THE parents of a child genius with an IQ similar to Einstein’s have said she is “perfectly ordinary”.

Ophelia Spracklen, 12, scored a stunning 157 on her Mensa test – only three points lower than Einstein and Stephen Hawking.

The Burford School pupil who lives with her parents in Northmoor said she was shocked to find out she had scored 57 points above the adult average.

She said: “The school suggested I did the test after looking at my school work but when I did it I found it so hard, it was practically impossible.

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“After I finished I really didn’t think I had done well at all and I didn’t even expect to pass. So when I found out I had a high IQ I was stunned because I just didn’t expect it.”

More than 121,000 people worldwide are members of Mensa, an elite society that boasts some of the smartest brains on the planet.

Its tests gauge Intelligence Quotient, or IQ, using problem-solving tests. The average score is taken to be 100, and a score below this means your intelligence is below average.

Ophelia’s results put her into the genius category of 145 to 159.

Her mother Virginia said she was just as surprised as her daughter when Mensa returned her score.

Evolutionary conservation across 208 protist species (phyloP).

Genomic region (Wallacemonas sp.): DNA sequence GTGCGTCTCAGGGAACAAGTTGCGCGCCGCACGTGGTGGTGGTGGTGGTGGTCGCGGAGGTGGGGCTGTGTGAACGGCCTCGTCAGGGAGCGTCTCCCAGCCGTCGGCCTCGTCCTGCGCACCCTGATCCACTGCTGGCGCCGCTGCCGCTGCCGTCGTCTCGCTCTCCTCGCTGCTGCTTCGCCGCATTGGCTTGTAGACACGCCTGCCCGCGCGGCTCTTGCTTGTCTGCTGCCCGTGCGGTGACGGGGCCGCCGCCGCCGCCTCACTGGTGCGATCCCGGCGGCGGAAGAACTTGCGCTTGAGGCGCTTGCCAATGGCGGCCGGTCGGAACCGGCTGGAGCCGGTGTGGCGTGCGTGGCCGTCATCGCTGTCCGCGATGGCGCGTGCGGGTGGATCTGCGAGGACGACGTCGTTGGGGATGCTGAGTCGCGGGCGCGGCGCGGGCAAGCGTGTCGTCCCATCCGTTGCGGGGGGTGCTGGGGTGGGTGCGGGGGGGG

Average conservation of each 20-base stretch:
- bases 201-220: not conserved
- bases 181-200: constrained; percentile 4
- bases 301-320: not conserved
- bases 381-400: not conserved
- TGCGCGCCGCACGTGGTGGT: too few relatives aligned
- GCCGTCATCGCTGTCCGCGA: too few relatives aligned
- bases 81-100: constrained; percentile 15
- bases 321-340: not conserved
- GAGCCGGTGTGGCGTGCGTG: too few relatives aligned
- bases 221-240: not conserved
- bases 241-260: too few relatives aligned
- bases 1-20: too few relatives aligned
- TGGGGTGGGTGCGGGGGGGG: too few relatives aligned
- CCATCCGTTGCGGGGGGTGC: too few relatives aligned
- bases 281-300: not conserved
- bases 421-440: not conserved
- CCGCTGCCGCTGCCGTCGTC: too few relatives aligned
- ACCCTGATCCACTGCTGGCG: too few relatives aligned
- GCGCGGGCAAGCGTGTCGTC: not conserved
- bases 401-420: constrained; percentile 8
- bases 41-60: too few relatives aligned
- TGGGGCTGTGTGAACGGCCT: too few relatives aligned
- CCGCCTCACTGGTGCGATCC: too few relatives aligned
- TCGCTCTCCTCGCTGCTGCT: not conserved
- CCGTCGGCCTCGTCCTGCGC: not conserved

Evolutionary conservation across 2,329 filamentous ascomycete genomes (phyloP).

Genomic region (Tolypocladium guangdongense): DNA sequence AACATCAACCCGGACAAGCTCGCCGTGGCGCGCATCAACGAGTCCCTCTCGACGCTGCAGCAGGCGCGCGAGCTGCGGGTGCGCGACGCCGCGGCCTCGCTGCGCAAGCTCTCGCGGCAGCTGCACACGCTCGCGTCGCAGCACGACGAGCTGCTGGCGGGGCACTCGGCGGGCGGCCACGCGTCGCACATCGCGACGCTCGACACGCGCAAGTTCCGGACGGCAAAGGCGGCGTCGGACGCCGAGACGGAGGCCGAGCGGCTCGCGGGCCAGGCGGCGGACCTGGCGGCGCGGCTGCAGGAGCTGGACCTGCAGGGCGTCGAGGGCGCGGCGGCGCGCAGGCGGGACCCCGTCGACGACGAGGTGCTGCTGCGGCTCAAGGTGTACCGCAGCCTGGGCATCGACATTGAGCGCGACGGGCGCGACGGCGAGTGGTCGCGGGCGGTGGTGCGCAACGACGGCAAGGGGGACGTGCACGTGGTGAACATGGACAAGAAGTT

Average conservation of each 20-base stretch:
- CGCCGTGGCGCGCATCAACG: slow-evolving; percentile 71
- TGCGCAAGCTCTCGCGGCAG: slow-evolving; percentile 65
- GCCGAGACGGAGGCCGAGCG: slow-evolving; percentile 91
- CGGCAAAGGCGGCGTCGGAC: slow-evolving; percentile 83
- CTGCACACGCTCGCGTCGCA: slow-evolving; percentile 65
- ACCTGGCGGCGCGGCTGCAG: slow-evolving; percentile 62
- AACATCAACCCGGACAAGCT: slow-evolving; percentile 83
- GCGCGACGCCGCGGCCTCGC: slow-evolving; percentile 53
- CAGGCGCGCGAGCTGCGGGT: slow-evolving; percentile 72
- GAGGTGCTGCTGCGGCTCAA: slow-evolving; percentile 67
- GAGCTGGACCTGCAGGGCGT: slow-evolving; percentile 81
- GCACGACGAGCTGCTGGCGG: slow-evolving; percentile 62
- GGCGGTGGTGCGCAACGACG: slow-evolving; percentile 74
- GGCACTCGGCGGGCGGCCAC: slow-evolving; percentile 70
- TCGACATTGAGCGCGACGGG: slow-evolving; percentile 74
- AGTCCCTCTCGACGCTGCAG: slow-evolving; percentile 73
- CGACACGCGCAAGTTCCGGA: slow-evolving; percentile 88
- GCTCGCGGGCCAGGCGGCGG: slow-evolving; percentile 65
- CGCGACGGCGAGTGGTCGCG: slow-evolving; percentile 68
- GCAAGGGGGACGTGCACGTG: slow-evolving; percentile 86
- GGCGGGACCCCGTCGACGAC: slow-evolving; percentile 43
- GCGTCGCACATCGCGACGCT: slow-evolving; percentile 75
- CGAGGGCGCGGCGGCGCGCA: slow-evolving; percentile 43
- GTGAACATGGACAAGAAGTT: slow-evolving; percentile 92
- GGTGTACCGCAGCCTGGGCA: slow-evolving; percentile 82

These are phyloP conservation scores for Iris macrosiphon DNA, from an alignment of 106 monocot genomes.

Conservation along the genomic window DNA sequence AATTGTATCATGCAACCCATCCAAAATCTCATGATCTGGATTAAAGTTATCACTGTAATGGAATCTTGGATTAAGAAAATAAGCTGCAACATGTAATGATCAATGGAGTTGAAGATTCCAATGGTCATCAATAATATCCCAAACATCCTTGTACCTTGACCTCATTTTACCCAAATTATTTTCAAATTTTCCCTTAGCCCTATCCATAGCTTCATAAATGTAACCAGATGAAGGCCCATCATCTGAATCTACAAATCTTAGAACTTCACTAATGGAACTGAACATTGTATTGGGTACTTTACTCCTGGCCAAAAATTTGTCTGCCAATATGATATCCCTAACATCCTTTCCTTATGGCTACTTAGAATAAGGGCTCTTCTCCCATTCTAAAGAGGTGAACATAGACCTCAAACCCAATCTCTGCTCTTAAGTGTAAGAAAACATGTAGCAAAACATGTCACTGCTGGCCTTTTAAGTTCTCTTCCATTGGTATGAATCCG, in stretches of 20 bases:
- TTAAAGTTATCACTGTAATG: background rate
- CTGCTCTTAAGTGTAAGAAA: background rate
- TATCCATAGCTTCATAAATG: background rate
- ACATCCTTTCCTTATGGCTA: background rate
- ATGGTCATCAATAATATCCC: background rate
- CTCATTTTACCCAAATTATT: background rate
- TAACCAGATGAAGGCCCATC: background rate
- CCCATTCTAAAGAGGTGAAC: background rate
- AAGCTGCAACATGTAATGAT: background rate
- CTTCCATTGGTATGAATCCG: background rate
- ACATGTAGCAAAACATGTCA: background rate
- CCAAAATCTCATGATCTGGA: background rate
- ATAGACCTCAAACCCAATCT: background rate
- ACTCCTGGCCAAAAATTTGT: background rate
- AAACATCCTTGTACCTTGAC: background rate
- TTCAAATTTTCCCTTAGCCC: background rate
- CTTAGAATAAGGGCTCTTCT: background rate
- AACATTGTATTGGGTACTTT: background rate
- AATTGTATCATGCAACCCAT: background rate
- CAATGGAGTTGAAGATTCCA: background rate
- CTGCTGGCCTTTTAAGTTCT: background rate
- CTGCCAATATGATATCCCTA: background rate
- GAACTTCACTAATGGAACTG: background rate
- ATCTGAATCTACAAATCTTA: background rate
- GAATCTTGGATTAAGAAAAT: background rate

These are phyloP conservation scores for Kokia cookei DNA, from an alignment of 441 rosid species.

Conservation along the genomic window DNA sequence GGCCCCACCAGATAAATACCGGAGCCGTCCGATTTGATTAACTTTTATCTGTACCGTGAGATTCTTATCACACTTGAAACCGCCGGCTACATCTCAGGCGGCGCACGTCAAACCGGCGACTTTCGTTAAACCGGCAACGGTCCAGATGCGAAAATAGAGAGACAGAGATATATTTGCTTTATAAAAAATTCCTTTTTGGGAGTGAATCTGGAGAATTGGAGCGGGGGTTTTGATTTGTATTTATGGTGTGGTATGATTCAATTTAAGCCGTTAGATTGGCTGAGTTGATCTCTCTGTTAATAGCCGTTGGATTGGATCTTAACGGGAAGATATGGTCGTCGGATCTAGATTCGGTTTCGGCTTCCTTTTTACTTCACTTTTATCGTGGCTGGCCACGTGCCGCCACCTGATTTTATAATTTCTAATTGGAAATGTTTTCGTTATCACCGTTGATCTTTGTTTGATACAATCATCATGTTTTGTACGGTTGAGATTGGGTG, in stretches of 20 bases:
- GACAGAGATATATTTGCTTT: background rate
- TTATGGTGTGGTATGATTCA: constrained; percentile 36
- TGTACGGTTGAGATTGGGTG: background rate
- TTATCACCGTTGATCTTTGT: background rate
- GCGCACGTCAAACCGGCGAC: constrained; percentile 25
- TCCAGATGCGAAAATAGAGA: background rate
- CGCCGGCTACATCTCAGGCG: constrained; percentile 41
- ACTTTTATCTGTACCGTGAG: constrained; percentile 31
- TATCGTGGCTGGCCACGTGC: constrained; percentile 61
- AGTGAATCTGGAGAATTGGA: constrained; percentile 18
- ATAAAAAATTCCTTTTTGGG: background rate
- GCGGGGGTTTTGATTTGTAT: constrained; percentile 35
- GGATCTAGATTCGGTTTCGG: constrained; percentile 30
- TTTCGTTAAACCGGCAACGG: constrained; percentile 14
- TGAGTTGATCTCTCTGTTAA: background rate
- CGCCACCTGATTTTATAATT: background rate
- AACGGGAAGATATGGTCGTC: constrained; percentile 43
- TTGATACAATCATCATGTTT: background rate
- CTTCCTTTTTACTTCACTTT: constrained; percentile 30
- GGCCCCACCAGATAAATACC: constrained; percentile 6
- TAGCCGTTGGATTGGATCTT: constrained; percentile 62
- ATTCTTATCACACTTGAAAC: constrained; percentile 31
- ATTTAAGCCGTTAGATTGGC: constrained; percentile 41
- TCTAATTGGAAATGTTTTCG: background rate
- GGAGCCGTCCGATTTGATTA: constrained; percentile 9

She said: “At first my husband William and I were just shocked that the school had put her forward for a Mensa test.

“Then when the test results came back we were blown away because she did so unbelievably well. My husband and I are not academics – but would like to think we’re not daft either – so it’s amazing that our only child is technically a genius.

“She’s not one of those children who just sit in their room reading or studying all day. She is really just a very ordinary young girl who likes to spend her time outside, mainly with her horse.”

Chief executive of Mensa John Stevenage said Ophelia’s score put her in the top one per cent of the population.

He said: “A growing number of schools use our supervised test to help identify bright youngsters such as Ophelia.

“We are delighted to welcome them into Mensa, where they can discover a whole community of like-minded young people with whom to develop interests and share experiences.”